BLOOMINGTON, Ind. -- They’re cheering again at Indiana.
They’re counting 3-pointers -- 33 of them taken Thursday night against SMU -- instead of player suspensions.
They’re savoring the firepower of freshman James Blackmon Jr. -- with his 23.3 scoring average and 61-percent shooting in 3-pointers through three games -- instead of dreading the next sneaker to drop.
That was Tom Crean at the microphone Thursday night talking about how the Hoosiers beat the Mustangs 74-68, rather than having to explain how he was going to regain control of his program.
“The thing with adversity, you’re going to go one of two ways with it,” Crean said. “It’s either going to break you, or it’s going to bond you. And it’s too early for us to have an answer to either one of those.”
“They’re trying to grow up.”
The karma at Indiana has improved, anyway. Certainly better than weeks ago when a rash of off-court player alcohol and drug-related transgressions and suspensions left the program wobbly, and an entire state wondering aloud about both Crean’s stewardship of the program, and his future with it.
Victory can be a terrific pain reliever. Indiana is now 3-0, but Thursday’s game was the first one that truly counted, against a ranked opponent.
They have spent recent weeks listening to their beleaguered coach, and to outside speakers brought in for advice, and to the restless grumbling of the masses. They have looked inward, and wondered how it came to this. But then it was time to play.
Troy Williams, for instance. Now he was on the court making key players rather than watching games from the locker room as one of the suspended Hoosiers.
“The biggest thing I learned is what it means to other people to be in my position,” he said. “It means a lot more to me now. I wouldn’t say I took it for granted [before], but I did see how other people see it.
“It’s just a new look on everything.”
Now they have beaten a quality opponent, with big plays at crunch time. “You hope they understand that they can do that all the time,” Crean said. “Next time you have it, it’s been there, done that for a young team, because there were a lot of young players on the court putting the game away.”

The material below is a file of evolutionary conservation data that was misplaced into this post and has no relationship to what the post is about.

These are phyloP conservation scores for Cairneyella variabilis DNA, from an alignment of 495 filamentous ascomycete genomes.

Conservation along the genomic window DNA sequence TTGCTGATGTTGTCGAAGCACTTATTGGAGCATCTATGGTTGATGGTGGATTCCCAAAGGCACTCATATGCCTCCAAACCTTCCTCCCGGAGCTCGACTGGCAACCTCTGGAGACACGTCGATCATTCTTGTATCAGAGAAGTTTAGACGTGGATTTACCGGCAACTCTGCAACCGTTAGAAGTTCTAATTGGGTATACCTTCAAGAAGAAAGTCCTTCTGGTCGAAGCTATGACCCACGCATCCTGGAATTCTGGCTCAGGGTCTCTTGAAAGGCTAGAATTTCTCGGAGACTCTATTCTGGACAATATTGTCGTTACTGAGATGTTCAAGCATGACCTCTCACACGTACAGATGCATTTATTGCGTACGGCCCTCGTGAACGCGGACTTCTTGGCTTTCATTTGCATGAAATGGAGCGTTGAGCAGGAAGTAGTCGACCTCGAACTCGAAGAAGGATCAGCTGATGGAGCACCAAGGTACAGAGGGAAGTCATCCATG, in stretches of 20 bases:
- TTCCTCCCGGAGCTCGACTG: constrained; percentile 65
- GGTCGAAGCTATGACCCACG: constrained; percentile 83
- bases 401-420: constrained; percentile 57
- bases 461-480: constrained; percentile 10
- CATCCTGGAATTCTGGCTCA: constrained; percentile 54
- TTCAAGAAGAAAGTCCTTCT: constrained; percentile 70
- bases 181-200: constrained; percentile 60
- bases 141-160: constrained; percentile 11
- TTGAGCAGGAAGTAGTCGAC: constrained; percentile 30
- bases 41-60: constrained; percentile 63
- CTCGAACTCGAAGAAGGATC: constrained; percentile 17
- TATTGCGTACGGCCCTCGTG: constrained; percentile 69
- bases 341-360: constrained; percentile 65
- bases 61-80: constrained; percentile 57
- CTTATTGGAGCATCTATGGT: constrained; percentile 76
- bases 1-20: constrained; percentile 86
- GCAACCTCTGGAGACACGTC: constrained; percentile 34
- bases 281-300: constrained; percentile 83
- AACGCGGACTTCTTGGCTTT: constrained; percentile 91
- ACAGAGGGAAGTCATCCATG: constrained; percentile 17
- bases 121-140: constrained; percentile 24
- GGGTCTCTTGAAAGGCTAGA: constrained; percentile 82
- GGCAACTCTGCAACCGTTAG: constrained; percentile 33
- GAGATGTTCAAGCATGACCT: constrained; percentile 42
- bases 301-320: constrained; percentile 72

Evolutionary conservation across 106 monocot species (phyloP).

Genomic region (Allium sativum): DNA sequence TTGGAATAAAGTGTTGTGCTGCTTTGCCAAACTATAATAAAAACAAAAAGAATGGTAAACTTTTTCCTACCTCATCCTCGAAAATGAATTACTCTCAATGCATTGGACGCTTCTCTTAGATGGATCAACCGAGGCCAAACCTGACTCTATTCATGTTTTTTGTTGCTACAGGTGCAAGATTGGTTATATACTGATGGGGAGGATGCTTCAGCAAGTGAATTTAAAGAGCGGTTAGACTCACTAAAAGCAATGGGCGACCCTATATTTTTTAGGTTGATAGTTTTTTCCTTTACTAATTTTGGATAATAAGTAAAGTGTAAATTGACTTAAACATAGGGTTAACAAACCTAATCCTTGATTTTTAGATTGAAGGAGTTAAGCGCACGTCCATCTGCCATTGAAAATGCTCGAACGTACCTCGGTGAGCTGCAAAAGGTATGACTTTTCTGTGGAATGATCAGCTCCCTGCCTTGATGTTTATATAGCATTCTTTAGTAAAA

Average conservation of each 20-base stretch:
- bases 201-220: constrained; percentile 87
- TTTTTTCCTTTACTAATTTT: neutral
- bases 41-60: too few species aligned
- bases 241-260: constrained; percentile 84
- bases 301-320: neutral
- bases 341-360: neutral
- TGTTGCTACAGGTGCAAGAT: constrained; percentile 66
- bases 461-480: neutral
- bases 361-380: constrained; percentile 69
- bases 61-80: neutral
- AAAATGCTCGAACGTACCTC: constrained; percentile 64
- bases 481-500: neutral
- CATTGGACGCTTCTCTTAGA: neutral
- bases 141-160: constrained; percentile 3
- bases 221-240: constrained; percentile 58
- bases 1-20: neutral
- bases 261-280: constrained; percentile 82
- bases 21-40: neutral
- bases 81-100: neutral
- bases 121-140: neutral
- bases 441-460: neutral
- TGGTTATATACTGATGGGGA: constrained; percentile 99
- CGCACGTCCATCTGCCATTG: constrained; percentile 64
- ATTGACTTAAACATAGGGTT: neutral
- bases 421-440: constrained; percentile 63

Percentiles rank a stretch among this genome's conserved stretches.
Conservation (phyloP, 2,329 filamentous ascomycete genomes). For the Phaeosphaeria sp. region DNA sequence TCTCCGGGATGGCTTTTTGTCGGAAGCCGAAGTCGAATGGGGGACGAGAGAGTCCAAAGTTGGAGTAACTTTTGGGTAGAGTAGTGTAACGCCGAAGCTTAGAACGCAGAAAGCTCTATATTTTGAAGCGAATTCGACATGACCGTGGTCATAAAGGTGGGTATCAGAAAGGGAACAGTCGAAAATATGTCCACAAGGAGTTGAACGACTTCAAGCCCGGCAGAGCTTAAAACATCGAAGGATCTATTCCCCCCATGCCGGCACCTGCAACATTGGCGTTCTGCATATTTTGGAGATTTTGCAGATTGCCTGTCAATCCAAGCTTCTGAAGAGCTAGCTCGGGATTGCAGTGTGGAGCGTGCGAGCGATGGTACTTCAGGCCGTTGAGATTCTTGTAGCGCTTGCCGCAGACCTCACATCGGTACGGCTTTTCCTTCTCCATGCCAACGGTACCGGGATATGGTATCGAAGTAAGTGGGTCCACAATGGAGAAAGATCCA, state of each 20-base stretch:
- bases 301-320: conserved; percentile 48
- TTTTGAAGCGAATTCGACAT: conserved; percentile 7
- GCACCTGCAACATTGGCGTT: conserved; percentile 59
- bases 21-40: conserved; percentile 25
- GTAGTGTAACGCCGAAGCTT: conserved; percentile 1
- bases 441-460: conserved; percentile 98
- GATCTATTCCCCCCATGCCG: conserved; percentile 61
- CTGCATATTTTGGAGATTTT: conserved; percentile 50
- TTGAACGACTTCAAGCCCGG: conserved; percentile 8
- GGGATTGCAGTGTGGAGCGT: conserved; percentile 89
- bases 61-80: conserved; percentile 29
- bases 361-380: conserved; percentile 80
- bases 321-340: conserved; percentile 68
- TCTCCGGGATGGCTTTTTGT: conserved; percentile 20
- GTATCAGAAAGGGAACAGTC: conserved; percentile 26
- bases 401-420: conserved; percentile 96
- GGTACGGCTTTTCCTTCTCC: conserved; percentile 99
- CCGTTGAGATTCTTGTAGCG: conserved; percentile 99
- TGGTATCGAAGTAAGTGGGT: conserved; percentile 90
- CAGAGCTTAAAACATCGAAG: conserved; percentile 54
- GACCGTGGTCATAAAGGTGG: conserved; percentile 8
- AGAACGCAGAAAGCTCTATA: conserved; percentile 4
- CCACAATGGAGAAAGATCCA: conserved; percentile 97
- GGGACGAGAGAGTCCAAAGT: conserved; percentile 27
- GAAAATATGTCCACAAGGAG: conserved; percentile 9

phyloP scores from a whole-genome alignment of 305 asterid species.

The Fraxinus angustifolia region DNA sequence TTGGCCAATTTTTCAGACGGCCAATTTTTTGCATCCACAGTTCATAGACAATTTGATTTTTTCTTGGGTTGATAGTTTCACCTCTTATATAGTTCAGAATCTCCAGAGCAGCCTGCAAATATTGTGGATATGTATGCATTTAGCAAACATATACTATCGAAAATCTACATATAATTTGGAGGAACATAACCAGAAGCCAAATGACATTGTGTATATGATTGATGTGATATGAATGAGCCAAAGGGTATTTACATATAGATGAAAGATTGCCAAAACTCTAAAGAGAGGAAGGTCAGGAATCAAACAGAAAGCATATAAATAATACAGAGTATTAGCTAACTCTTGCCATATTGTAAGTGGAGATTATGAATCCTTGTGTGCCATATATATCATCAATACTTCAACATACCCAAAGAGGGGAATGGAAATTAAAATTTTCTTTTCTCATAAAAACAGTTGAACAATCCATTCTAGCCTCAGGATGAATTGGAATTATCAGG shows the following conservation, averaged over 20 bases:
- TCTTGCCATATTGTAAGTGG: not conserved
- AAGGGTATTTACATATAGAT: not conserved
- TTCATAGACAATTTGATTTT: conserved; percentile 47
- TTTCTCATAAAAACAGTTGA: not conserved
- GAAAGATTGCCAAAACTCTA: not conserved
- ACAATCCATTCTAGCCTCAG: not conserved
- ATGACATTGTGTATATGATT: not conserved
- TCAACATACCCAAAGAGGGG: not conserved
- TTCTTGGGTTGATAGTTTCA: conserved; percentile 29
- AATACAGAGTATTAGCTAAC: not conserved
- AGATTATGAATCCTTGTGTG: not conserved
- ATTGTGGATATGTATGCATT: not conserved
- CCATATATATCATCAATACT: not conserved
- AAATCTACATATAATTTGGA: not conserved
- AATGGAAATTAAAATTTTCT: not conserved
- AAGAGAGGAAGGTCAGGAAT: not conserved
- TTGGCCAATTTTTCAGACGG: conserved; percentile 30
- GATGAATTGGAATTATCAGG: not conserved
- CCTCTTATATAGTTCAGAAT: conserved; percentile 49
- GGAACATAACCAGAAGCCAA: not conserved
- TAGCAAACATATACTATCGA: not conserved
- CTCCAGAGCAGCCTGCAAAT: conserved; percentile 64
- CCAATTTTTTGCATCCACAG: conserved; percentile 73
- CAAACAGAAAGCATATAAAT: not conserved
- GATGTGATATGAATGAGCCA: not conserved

Now they have found a way to overcome what they don’t have, starting with size. Indiana survived a game in which it was outrebounded 40-27 and outscored in the paint 42-14. That can't happen every night, but the Hoosiers got by with unshakable confidence in their shooting (a dozen 3-pointers made) and few turnovers (seven). Blackmon has buried 11 of his first 18 3-pointers as a collegian.
“The great thing about our team is we have such great shooters, when it wasn’t falling, none of our heads went down,” said Yogi Ferrell, who played 36 minutes at the point without one turnover. “We know we can make shots. We’re human, we’re not robots. We’re not going to make every single shot.”
Now they have taken another step in the recovery process from disarray and public rebuke. There has been a circle-the-wagon mentality, and maybe that helped in a game like this one.
“I don’t think there is any question that’s a huge part of it,” Crean said. “You can’t plan for everything that they’ve been through, and that they’re going through. It’s not like we’ve been through it. We’re still in the midst of it. We’re still in the midst of maturing, we’re still in the midst of growing up. We don’t have a teammate with us [Devin Davis, seriously injured when he was struck by a vehicle driven by teammate Emmit Holt in an apparent alcohol-related incident] that they miss dearly and he misses them.
“But for us to continue to move forward and bond, it’s not just about being friends and buddies. It’s about them being able to tell the truth to one another.”
There is something in the winter air that suggests a crisis has been passed, at least for the moment. This was the 16th ranked team that Indiana has beaten since 2011-12, which ties Kansas for most in the nation. Things like that can ease the anxiety, so long as there is no more foolishness.
“We’ve got a lot of places to get better at. We’ve got a lot of games to play,” Crean said. “But with what they’ve been through over a period of time. I’m proud of their work. I’m proud of how serious they are.
“They’ve got to take it day by day ... assess where they’re at at the end of the day and know what they have to do better tomorrow. It sounds corny. It’s just as corny to them. But you know what, we’re trying to live it, and move from there.”